A question landed in my inbox a couple weeks ago. An acquaintance wanted to start a blog, and wondered if I had any tips. I told him I’d write a blog post about it as it was the second time in a week I’d been asked that question. If you’re thinking about starting a blog – or if you’re subscribed to my blog and will get this in your inbox anyway – grab a cup of coffee and settle in for a quick history lesson.
My first blogging venture began in the abyss called ‘LiveJournal,’ a platform that has since gone the way of the dinosaur and Myspace. As an internet newbie in the tender throes of my thirteenth year, I had no idea what I was doing. I quickly discovered that Good and Evil are very much present on the internet; from the user called ‘thefacelessevil’ (I remember you, buddy) who called me a ‘f*cking, Bible-thumping bitch’ to the kind user who came after and told me not to feed the trolls.
I then realized that the internet was a magical place – I could either get dragged into heated ‘Eowyn the Slut vs. Arwen the Perfect’ arguments (yes, they were real back in the day and yes, they were utterly ridiculous) or I could use my slice of webspace to help and encourage however I could.
I turn twenty-three in three months, which means soon I’ll have a full decade of blogging under my belt. I’ve learned a thing or two in those years – they’ve seen me progress from LiveJournal to Blogger to WordPress, from constant ‘blog parties’ and facepalm-worthy writing to advice-doling and coherence (amazing!). I have roughly 700 subscribers, which is pretty decent for a non-monetized blog (and very, very tiny for a monetized blog. Seriously. Have you SEEN what those babies can do) – in short, I kinda, sorta know what I’m doing now.
- Don’t skimp when it comes to blog design. Tossing up the first theme from the ‘free themes’ section is a surefire way to kill your blog before it starts. You want your website to look inviting, accessible, and attractive, so go the extra mile.
- Let other blogs inspire you, but don’t copy. If you’re brand new to blogging, it can be tempting to fashion your blog after another cool one you love, but don’t do it. Several things can happen – a) the blogger notices (while I’ve never been intentionally guilty of this, I have experienced copiers), b) your blog ‘sticks’ that way by accident (your mom warned you that if you made that blog it’d stick that way, doll), or c) it sets you off on the wrong foot. I know – this is new territory, and that can be scary, but it’s okay! Trial and error, babe. Trial and error.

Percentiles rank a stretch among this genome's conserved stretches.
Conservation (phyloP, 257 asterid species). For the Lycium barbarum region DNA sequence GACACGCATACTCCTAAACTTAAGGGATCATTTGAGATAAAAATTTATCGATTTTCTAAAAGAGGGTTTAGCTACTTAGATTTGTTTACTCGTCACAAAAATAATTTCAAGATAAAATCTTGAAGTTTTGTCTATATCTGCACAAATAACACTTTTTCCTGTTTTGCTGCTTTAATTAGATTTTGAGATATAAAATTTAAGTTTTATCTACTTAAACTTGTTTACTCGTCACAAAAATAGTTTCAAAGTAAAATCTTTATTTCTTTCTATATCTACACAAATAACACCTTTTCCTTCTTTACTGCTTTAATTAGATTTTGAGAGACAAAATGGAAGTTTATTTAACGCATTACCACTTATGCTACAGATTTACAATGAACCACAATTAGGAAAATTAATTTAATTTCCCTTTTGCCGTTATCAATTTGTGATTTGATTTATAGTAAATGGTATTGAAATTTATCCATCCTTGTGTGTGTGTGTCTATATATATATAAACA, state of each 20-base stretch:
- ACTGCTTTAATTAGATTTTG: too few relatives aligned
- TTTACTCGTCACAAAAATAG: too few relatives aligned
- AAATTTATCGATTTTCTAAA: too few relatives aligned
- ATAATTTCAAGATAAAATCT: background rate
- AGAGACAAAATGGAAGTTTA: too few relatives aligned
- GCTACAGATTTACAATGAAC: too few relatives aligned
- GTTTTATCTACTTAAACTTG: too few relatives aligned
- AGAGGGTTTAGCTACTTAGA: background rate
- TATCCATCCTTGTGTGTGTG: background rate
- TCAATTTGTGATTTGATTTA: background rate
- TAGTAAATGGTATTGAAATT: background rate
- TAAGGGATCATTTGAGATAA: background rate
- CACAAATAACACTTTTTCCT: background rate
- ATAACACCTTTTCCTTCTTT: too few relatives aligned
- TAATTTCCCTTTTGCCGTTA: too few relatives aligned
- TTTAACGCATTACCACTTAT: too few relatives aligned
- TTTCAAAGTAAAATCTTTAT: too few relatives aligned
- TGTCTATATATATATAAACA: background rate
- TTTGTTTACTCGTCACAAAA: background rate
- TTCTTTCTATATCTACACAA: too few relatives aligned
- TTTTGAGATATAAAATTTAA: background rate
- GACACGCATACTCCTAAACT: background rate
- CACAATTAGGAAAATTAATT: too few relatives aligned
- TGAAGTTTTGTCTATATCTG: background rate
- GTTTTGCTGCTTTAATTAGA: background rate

- Find your niche. This is very important if you’re aiming for professionalism, but less important if you just want a web diary. Still, it’s imperative that you find YOUR blogging style and stick with it. People don’t want ‘the next Hannah Gale’ or, I don’t know, ‘the next Matt Walsh.’ They want NEW. That’s you.
- Be open to change. Your blogging style & preferences will evolve as you figure out what you’re doing. It’ll go through several awkward puberties (RIP internet hormones) and that’s okay.
- Reply to comments. As a fledgling blogger, nothing put stars in my eyes like having a blogger I admired respond to me in person. I still admire bloggers who take the time to show personal interest in their readers. (Granted, there may come a time when this simply isn’t feasible, but don’t worry. That’s a looong way off.)
- DO NOT EVER take a month-long blogging break without announcing a hiatus. This is irresponsible blogging and can make your readers feel unimportant, which means you lose followers + general interest. Bad.
- Let your voice come through. No matter what you have to say, make sure your personality is front and center! Are you bubblier than a glass of champagne? Bubble away! Are you unable to speak without biting sarcasm? Bite away! As long your writing is an accurate representation of you, you won’t lose originality.
- Don’t clutter. I remember the days when I had not one, but TWO sidebars full of buttons, links, and useless little widgets (click the mouse over the tank to feed the fish!). You don’t want your readers to feel like they opened a broom closet and had the contents fall on their heads. Trust me.
- PICTURES. And not just ‘I snapped this blurry photo in the basement last night which is why you can’t really see anything due to the lack of actual light’ pictures. I’m talking crisp, shiny, staged pictures. Flatlays! Still life! Etcetera, etcetera. Aesthetic, people. Aesthetic.
- Don’t post at night. I learned this through trial and error – don’t do it. Did you write a stream of consciousness at 12:14 a.m.? Schedule it. Optimal posting time is morning -I like to schedule my blog posts to go live between 7:30-10:30 in the morning. It’s early enough that most of my readership has time to see the post in their inbox, or read it during their morning catch-up. If you post it at night, chances are people are asleep and your post will go unnoticed. Timing is key.